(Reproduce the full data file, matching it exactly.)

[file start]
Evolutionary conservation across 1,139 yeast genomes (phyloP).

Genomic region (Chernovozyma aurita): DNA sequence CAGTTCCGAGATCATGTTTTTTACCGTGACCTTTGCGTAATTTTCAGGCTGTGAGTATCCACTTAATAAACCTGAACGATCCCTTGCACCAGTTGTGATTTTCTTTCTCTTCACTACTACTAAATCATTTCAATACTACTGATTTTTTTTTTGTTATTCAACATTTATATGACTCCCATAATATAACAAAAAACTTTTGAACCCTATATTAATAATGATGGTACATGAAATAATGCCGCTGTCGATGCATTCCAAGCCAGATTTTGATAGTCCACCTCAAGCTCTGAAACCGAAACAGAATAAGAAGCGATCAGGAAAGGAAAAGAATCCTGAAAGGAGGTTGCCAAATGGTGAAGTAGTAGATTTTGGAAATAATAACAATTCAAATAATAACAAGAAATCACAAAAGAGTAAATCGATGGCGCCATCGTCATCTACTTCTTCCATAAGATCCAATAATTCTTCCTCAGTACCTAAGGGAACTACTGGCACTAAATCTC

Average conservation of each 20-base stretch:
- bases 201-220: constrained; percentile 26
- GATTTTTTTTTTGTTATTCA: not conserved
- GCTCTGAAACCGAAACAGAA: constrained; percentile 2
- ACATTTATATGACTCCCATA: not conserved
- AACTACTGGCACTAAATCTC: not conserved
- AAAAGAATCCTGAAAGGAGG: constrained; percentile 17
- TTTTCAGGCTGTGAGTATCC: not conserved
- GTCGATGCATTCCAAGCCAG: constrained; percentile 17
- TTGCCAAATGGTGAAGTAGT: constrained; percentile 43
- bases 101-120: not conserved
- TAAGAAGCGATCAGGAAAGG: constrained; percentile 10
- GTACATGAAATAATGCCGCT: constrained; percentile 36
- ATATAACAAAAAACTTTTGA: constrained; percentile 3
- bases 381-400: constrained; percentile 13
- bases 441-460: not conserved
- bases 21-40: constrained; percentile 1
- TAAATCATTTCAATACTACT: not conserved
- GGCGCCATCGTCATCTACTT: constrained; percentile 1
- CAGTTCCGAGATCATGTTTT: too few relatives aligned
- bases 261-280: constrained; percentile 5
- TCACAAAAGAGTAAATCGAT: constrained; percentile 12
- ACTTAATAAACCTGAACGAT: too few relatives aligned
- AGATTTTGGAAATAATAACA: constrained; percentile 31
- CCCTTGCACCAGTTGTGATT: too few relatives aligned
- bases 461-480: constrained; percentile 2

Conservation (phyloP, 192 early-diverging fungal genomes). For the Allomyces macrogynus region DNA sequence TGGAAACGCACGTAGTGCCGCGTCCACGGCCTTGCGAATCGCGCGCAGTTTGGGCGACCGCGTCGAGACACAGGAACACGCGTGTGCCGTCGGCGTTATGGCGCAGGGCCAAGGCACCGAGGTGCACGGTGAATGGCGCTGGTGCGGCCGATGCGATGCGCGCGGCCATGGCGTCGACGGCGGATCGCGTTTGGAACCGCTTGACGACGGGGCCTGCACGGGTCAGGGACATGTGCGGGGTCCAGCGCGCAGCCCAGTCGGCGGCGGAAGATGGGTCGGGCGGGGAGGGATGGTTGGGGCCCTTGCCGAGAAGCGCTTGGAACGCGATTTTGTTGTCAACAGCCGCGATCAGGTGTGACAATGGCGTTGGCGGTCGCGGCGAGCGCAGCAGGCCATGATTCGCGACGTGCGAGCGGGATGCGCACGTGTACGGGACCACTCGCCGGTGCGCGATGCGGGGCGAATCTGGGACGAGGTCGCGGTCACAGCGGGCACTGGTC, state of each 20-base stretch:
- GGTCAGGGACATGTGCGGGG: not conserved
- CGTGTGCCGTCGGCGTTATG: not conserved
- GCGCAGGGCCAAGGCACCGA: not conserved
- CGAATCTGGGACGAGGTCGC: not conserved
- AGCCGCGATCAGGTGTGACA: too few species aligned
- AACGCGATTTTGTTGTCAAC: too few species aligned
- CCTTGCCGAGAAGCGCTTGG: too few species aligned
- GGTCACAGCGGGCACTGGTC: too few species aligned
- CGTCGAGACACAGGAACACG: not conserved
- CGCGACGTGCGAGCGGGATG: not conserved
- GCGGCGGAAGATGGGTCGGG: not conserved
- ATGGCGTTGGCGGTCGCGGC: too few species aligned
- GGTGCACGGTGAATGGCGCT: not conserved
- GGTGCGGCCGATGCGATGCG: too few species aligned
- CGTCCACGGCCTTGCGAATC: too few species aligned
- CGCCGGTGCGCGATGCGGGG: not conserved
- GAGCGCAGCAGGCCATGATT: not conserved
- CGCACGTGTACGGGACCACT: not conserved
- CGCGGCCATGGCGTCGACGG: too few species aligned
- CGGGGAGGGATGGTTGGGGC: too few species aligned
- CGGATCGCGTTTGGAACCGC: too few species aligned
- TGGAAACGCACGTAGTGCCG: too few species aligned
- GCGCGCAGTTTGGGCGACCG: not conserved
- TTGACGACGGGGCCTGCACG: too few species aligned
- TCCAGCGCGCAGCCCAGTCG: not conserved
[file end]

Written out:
Evolutionary conservation across 1,139 yeast genomes (phyloP).

Genomic region (Chernovozyma aurita): DNA sequence CAGTTCCGAGATCATGTTTTTTACCGTGACCTTTGCGTAATTTTCAGGCTGTGAGTATCCACTTAATAAACCTGAACGATCCCTTGCACCAGTTGTGATTTTCTTTCTCTTCACTACTACTAAATCATTTCAATACTACTGATTTTTTTTTTGTTATTCAACATTTATATGACTCCCATAATATAACAAAAAACTTTTGAACCCTATATTAATAATGATGGTACATGAAATAATGCCGCTGTCGATGCATTCCAAGCCAGATTTTGATAGTCCACCTCAAGCTCTGAAACCGAAACAGAATAAGAAGCGATCAGGAAAGGAAAAGAATCCTGAAAGGAGGTTGCCAAATGGTGAAGTAGTAGATTTTGGAAATAATAACAATTCAAATAATAACAAGAAATCACAAAAGAGTAAATCGATGGCGCCATCGTCATCTACTTCTTCCATAAGATCCAATAATTCTTCCTCAGTACCTAAGGGAACTACTGGCACTAAATCTC

Average conservation of each 20-base stretch:
- bases 201-220: constrained; percentile 26
- GATTTTTTTTTTGTTATTCA: not conserved
- GCTCTGAAACCGAAACAGAA: constrained; percentile 2
- ACATTTATATGACTCCCATA: not conserved
- AACTACTGGCACTAAATCTC: not conserved
- AAAAGAATCCTGAAAGGAGG: constrained; percentile 17
- TTTTCAGGCTGTGAGTATCC: not conserved
- GTCGATGCATTCCAAGCCAG: constrained; percentile 17
- TTGCCAAATGGTGAAGTAGT: constrained; percentile 43
- bases 101-120: not conserved
- TAAGAAGCGATCAGGAAAGG: constrained; percentile 10
- GTACATGAAATAATGCCGCT: constrained; percentile 36
- ATATAACAAAAAACTTTTGA: constrained; percentile 3
- bases 381-400: constrained; percentile 13
- bases 441-460: not conserved
- bases 21-40: constrained; percentile 1
- TAAATCATTTCAATACTACT: not conserved
- GGCGCCATCGTCATCTACTT: constrained; percentile 1
- CAGTTCCGAGATCATGTTTT: too few relatives aligned
- bases 261-280: constrained; percentile 5
- TCACAAAAGAGTAAATCGAT: constrained; percentile 12
- ACTTAATAAACCTGAACGAT: too few relatives aligned
- AGATTTTGGAAATAATAACA: constrained; percentile 31
- CCCTTGCACCAGTTGTGATT: too few relatives aligned
- bases 461-480: constrained; percentile 2

Conservation (phyloP, 192 early-diverging fungal genomes). For the Allomyces macrogynus region DNA sequence TGGAAACGCACGTAGTGCCGCGTCCACGGCCTTGCGAATCGCGCGCAGTTTGGGCGACCGCGTCGAGACACAGGAACACGCGTGTGCCGTCGGCGTTATGGCGCAGGGCCAAGGCACCGAGGTGCACGGTGAATGGCGCTGGTGCGGCCGATGCGATGCGCGCGGCCATGGCGTCGACGGCGGATCGCGTTTGGAACCGCTTGACGACGGGGCCTGCACGGGTCAGGGACATGTGCGGGGTCCAGCGCGCAGCCCAGTCGGCGGCGGAAGATGGGTCGGGCGGGGAGGGATGGTTGGGGCCCTTGCCGAGAAGCGCTTGGAACGCGATTTTGTTGTCAACAGCCGCGATCAGGTGTGACAATGGCGTTGGCGGTCGCGGCGAGCGCAGCAGGCCATGATTCGCGACGTGCGAGCGGGATGCGCACGTGTACGGGACCACTCGCCGGTGCGCGATGCGGGGCGAATCTGGGACGAGGTCGCGGTCACAGCGGGCACTGGTC, state of each 20-base stretch:
- GGTCAGGGACATGTGCGGGG: not conserved
- CGTGTGCCGTCGGCGTTATG: not conserved
- GCGCAGGGCCAAGGCACCGA: not conserved
- CGAATCTGGGACGAGGTCGC: not conserved
- AGCCGCGATCAGGTGTGACA: too few species aligned
- AACGCGATTTTGTTGTCAAC: too few species aligned
- CCTTGCCGAGAAGCGCTTGG: too few species aligned
- GGTCACAGCGGGCACTGGTC: too few species aligned
- CGTCGAGACACAGGAACACG: not conserved
- CGCGACGTGCGAGCGGGATG: not conserved
- GCGGCGGAAGATGGGTCGGG: not conserved
- ATGGCGTTGGCGGTCGCGGC: too few species aligned
- GGTGCACGGTGAATGGCGCT: not conserved
- GGTGCGGCCGATGCGATGCG: too few species aligned
- CGTCCACGGCCTTGCGAATC: too few species aligned
- CGCCGGTGCGCGATGCGGGG: not conserved
- GAGCGCAGCAGGCCATGATT: not conserved
- CGCACGTGTACGGGACCACT: not conserved
- CGCGGCCATGGCGTCGACGG: too few species aligned
- CGGGGAGGGATGGTTGGGGC: too few species aligned
- CGGATCGCGTTTGGAACCGC: too few species aligned
- TGGAAACGCACGTAGTGCCG: too few species aligned
- GCGCGCAGTTTGGGCGACCG: not conserved
- TTGACGACGGGGCCTGCACG: too few species aligned
- TCCAGCGCGCAGCCCAGTCG: not conserved